“I would remind everyone this is the 258th consecutive day of the flood fight on the Mississippi River. That is the longest in history,” he said. “And if Tropical Storm Barry becomes a hurricane as we fully expect it will, this will be the first time that we’ve had a hurricane make landfall in Louisiana while the Mississippi River was at flood stage. And it isn’t just the Mississippi. We have elevated river levels across Louisiana.”

On Friday morning, New Orleans mayor LaToya Cantrell warned residents to make their final preparations. Writing on Twitter, Cantrell reminded residents to gather emergency supplies — including water, food and medication for at least three days and to prepare their properties for heavy rain and wind. Cantrell announced people should take shelter by 8 p.m. The New Orleans Regional Transit Authority announced it would also suspend services starting at 8 p.m.

The Mississippi River at New Orleans is forecast to crest at 19 feet Saturday evening, the highest level in nearly 70 years, according to the National Weather Service. As the storm nears, it could worsen ongoing flooding in New Orleans and the surrounding area.

National Hurricane Center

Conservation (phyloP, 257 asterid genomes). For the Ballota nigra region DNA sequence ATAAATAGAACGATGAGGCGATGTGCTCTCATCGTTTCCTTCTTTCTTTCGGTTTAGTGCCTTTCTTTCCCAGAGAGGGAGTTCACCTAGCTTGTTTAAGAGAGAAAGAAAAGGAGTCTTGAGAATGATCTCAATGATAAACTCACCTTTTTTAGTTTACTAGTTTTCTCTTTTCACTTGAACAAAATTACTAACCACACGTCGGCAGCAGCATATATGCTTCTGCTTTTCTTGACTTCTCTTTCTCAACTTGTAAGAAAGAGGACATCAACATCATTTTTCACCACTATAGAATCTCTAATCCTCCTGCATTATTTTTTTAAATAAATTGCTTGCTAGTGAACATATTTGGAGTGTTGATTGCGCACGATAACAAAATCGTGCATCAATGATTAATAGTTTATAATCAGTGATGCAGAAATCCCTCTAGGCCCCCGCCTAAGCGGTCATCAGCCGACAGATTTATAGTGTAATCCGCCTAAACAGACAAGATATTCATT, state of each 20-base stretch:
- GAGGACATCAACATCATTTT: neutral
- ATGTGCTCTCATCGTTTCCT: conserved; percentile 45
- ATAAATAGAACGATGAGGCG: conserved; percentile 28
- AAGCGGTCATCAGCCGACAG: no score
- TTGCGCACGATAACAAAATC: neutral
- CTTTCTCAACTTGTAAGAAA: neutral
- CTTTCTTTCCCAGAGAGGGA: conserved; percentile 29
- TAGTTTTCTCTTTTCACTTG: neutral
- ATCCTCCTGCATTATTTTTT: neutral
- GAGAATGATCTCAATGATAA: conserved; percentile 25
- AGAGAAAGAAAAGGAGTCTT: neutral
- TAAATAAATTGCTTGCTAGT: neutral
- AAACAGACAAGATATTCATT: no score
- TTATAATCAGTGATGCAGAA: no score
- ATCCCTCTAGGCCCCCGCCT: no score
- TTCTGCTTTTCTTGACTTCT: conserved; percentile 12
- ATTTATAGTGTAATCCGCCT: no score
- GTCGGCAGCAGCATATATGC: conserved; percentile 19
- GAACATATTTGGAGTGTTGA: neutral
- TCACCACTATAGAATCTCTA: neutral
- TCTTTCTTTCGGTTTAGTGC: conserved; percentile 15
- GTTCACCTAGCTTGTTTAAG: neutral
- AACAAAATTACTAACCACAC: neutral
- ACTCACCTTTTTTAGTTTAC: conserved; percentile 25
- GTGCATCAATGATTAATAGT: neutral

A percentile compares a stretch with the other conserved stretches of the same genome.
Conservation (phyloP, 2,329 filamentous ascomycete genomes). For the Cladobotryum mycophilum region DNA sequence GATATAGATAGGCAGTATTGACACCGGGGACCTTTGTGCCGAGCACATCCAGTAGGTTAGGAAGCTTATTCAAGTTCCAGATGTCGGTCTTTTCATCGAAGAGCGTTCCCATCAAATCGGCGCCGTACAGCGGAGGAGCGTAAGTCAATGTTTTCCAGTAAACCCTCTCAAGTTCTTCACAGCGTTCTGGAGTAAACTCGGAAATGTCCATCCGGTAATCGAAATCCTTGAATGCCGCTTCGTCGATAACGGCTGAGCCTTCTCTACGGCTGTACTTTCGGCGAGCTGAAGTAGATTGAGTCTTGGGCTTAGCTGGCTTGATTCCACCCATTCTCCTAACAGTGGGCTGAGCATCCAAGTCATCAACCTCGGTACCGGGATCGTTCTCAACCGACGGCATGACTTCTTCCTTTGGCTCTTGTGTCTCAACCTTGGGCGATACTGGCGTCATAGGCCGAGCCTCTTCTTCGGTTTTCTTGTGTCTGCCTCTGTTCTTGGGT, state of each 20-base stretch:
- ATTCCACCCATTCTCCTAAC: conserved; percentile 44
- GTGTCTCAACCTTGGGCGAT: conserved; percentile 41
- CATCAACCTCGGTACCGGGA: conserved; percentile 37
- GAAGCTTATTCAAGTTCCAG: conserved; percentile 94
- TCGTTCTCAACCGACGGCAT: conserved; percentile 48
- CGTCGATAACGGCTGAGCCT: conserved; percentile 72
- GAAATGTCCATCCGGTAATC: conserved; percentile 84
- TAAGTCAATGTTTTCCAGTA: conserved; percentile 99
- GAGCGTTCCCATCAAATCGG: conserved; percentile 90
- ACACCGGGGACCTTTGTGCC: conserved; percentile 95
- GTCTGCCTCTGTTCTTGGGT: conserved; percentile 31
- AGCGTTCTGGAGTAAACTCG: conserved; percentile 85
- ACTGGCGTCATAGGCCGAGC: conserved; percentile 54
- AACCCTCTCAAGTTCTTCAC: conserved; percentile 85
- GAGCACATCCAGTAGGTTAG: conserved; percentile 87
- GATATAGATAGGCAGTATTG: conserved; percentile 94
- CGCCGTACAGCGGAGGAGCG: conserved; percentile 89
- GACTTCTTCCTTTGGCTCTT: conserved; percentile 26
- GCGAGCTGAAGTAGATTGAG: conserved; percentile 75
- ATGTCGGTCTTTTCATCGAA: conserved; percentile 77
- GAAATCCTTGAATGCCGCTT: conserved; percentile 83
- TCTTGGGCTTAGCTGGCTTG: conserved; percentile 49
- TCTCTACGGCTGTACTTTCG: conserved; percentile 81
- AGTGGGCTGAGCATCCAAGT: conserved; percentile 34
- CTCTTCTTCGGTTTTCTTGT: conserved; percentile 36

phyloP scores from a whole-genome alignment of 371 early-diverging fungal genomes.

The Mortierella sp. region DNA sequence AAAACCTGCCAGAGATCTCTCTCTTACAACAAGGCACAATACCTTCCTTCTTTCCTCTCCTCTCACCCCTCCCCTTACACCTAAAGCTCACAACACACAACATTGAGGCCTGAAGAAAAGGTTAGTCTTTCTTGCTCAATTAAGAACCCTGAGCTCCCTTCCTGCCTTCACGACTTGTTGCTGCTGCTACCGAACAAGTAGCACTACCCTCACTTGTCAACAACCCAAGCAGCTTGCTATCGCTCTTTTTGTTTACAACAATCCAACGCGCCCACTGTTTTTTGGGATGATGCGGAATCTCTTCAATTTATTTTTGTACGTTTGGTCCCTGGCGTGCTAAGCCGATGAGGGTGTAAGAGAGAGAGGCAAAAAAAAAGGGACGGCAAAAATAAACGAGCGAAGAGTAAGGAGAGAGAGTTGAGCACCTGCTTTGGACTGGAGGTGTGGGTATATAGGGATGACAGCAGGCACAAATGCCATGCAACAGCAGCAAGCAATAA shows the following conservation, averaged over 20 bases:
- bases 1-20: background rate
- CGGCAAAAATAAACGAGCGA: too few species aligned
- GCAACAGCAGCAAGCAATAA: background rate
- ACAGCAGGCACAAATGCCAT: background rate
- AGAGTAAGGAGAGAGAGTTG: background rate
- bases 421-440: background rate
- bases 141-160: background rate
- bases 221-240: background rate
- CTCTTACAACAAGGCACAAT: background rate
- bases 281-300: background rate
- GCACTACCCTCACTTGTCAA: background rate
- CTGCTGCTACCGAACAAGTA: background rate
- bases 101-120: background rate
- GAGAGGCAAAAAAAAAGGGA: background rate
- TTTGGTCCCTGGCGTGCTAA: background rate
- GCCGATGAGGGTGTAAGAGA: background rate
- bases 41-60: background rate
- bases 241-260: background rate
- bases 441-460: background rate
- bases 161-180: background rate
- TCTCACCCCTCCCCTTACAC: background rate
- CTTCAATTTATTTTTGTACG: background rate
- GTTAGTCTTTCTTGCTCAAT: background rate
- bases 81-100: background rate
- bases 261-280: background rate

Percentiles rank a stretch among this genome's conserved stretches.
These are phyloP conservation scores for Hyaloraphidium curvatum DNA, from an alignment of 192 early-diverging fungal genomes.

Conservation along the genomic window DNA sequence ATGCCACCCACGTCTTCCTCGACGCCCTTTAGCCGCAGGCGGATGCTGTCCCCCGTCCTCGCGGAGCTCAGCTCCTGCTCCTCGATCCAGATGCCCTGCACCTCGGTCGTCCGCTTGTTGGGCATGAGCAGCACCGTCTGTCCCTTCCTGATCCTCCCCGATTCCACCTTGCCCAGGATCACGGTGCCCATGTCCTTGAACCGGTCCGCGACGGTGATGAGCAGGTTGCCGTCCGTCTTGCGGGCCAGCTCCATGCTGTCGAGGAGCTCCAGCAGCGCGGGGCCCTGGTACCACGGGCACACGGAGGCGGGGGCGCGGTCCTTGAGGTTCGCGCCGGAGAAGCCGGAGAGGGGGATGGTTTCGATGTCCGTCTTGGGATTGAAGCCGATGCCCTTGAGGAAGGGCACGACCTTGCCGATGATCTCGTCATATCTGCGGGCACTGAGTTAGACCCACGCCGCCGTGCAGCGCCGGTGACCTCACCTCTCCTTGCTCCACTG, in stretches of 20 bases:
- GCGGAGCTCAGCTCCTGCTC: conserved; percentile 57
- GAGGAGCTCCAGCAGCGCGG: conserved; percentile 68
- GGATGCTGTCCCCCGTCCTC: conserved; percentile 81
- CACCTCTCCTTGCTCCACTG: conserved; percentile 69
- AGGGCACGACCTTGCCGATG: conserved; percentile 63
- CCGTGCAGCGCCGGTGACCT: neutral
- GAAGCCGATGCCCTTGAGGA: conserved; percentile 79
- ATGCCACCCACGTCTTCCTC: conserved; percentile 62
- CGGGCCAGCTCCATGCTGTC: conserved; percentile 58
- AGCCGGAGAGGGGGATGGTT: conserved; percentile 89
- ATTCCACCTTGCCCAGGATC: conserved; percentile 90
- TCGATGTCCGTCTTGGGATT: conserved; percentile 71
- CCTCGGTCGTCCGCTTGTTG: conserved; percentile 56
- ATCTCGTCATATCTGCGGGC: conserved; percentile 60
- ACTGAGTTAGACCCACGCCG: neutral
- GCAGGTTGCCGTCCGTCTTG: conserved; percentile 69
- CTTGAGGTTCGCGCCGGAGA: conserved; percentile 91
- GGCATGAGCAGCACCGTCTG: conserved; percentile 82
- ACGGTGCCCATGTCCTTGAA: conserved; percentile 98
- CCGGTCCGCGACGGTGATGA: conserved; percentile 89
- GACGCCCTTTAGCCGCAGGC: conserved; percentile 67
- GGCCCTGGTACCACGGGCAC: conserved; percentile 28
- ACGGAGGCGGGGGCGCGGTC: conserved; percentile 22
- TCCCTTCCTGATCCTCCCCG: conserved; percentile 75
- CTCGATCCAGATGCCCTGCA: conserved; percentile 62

The National Hurricane Center has predicted storm surges of up to 5 feet at Lake Pontchartrain outside New Orleans and issued hurricane watches and warnings along Louisiana’s Gulf Coast.

What path is the storm expected to take?

Barry, currently heading northwest, is expected to turn north later in the weekend.

Barry is expected to produce up to 15 inches of rain along the Gulf Coast through early next week, and up to 20 inches of rainfall across portions of eastern Louisiana and southern Mississippi. Some isolated areas could be hit with a maximum of 25 inches.

National Hurricane Center

The storm is forecasted to bring up to 15 inches of rain along the Gulf Coast, with up to 20 inches of rain along some parts of eastern Louisiana and southern Mississippi. A Hurricane Warning is in effect for Intercoastal City to Grand Isle. A tropical storm warnings it in effect from the mouth of the Pearl River to Grand Isle.